A public records request led to the discovery of a malicious computer virus attached to files within the Pinal County Attorney’s Office case management database.
Last week, PCAO employees working on a records request became aware of the infected files and immediately notified Pinal County’s main IT department.
This virus, known as CryptoLocker, essentially infects and encrypts files until the user pays a ransom to unlock them. Thus, employees cannot access any infected files.
The original CryptoLocker ransomware was first posted on the Internet in 2013. It was isolated in 2014, and an online tool was created to allow victims to recover files without paying a ransom. Since then several clones and similarly named viruses have continued to propagate.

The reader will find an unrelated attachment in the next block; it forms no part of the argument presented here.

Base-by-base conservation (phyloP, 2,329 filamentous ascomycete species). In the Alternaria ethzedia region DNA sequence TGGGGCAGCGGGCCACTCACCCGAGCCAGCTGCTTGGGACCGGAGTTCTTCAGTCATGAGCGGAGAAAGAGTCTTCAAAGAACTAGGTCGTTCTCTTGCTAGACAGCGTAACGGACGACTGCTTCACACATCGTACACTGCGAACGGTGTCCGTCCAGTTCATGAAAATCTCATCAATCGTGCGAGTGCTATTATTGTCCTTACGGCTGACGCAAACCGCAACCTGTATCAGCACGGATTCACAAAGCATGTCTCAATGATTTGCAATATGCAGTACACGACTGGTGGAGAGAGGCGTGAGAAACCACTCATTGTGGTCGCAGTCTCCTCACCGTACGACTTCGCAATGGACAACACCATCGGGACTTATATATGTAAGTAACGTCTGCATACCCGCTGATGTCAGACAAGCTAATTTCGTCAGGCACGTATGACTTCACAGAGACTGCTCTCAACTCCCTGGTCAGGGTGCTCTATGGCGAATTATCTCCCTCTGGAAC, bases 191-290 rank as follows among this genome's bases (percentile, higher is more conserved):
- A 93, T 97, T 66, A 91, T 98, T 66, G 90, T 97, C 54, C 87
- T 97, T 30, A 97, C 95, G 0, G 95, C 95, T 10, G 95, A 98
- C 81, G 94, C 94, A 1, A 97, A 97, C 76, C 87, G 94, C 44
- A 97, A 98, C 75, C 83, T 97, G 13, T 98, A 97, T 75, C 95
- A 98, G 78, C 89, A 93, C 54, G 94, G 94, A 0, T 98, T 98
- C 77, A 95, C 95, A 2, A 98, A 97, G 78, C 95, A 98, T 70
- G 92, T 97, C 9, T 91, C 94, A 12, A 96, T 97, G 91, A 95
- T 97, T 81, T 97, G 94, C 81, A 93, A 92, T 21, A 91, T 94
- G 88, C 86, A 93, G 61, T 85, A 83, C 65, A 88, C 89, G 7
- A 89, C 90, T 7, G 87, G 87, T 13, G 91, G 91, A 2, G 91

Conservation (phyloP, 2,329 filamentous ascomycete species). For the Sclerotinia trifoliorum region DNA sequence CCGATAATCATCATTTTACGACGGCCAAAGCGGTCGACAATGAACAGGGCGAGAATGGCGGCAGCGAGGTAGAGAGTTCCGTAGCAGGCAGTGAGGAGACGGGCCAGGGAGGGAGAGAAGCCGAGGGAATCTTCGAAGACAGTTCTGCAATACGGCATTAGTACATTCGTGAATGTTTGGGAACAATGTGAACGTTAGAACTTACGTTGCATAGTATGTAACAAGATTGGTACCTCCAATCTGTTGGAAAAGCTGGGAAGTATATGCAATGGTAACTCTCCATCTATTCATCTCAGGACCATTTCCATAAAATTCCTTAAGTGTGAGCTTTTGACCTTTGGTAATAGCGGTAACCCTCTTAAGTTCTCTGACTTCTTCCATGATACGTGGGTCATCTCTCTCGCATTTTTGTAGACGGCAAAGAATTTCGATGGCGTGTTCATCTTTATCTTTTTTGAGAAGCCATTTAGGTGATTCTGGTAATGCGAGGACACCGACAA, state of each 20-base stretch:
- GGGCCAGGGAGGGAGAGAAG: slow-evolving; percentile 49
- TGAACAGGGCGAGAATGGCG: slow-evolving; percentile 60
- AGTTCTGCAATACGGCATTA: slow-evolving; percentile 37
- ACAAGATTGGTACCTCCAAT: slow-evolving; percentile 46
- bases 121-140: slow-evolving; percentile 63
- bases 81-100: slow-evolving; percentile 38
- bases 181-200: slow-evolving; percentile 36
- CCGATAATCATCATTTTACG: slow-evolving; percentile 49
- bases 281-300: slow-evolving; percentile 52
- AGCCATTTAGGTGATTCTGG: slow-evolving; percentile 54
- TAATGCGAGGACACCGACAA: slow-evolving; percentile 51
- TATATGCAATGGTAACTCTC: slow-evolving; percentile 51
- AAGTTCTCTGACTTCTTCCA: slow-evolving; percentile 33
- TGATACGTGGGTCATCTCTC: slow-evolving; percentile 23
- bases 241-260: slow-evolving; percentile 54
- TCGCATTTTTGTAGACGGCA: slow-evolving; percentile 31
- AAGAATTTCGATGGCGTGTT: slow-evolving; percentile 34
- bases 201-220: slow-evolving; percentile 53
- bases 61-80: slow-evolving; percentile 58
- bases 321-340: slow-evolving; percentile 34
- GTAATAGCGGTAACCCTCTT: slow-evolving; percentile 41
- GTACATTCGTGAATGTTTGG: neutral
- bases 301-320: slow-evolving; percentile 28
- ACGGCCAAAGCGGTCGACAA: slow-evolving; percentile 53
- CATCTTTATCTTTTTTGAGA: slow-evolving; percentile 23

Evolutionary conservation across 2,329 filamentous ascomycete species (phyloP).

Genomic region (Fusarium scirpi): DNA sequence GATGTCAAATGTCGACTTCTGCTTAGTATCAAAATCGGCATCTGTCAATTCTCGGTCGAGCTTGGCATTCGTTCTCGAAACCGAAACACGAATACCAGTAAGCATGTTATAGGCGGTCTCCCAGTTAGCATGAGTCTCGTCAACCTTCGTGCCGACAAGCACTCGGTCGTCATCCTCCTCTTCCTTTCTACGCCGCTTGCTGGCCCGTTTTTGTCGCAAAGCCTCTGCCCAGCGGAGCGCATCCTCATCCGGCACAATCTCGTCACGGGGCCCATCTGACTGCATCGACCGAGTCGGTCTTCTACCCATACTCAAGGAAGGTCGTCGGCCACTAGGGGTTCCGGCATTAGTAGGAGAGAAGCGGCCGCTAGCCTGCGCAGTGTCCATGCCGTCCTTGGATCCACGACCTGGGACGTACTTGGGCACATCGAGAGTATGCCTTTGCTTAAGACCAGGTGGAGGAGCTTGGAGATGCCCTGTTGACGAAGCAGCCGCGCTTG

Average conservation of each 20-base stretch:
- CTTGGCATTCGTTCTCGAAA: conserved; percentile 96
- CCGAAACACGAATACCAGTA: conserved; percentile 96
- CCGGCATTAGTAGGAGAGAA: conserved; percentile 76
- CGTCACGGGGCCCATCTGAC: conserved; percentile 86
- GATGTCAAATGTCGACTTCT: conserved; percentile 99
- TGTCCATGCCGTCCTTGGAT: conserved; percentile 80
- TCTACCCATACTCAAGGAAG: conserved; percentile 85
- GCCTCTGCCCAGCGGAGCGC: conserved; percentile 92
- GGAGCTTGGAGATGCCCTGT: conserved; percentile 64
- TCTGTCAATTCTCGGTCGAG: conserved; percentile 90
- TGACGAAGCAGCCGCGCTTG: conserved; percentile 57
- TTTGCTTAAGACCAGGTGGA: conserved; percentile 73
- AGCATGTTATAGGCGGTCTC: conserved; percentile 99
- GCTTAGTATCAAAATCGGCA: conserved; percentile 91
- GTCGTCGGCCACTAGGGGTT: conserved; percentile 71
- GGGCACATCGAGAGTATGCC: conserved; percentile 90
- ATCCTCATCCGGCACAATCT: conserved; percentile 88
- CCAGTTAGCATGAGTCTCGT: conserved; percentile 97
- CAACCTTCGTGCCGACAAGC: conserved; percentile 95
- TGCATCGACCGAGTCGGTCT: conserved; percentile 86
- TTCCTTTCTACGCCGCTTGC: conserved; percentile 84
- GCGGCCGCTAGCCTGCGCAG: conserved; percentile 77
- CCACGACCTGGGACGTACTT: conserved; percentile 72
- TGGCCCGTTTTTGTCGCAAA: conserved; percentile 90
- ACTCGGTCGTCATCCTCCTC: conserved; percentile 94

Due to the virus, PCAO’s ability to respond to some public records requests has been slowed until the issue can be resolved and the county confirms security of PCAO’s computers.
“The antivirus software utilized by the county was completely useless in protecting our data stored on county servers,” said Pinal County Attorney Lando Voyles. “Now, our office’s IT department must work to repair the damage to our data files. I am frustrated by the lack of communication from the county. If we knew that the software was inadequate, the Pinal County Attorney’s Office could have taken action to prevent this from happening to our case files. Other county departments need to be aware of this issue and take necessary precautions.”
It is unknown how many files have been infected or how the county network received the virus, but PCAO is working to restore all known, infected case files and determine a solution to prevent this from happening again.